Tooth decay and dead teeth are the most common reasons why a tooth might turn black. Other reasons may include the consumption of certain foods and drinks, tobacco use, poor dental hygiene, taking certain medications and various diseases.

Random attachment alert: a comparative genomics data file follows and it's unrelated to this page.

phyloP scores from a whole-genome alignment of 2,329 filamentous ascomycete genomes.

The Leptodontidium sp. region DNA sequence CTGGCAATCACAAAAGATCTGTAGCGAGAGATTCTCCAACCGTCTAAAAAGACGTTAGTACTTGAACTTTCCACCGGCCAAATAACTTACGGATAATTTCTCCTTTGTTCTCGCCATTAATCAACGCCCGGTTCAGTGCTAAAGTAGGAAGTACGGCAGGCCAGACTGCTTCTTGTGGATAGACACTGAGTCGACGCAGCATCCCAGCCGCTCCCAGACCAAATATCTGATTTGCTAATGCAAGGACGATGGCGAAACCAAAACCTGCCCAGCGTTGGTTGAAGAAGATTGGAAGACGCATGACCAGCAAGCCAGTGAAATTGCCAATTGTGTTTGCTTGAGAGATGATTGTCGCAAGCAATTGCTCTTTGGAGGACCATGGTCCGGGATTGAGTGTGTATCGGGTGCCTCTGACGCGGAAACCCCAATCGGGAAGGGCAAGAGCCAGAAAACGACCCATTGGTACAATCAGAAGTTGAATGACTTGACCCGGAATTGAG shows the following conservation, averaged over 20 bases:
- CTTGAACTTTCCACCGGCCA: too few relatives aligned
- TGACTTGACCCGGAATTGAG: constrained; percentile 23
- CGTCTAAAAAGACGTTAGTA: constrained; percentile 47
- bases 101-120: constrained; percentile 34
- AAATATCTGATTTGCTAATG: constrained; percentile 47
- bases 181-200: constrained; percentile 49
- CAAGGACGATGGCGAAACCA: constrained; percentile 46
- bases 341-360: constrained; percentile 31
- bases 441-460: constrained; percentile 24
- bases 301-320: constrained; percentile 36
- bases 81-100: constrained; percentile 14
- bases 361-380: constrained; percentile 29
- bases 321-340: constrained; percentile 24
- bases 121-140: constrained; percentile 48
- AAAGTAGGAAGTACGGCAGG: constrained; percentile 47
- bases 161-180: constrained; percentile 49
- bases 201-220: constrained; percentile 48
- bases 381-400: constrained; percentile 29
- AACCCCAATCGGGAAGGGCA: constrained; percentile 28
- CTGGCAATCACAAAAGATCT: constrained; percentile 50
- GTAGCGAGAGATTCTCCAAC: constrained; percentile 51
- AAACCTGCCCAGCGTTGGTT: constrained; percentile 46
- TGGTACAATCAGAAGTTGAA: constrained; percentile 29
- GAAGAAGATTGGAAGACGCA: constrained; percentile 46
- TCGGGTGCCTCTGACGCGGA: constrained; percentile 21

Tooth death occurs when the nerve and other living tissue inside of a tooth has died. Sometimes, this may be a result of nerve extraction that occurs as part of a root canal treatment. A tooth may also die as a result of trauma, such as falling and knocking the teeth, or as a result of dental decay. Teeth may darken to a variety of yellow and gray shades before turning black. Increased consumption of drinks that stain the teeth may contribute to darkening. These include coffee, red wine, Coca-Cola and tea. According to WebMD, white wine stains the teeth as well, especially if drunk before a cup of tea. Different types of medicines may cause tooth discolorations, with the main ones being antibiotics such as doxycycline and tetracycline. Antihypertensive medication can also lead to tooth discoloration. If a dentist uses amalgam for teeth restorations, the teeth may turn gray or black as well. Advanced age and genetics are further causes for tooth discoloration.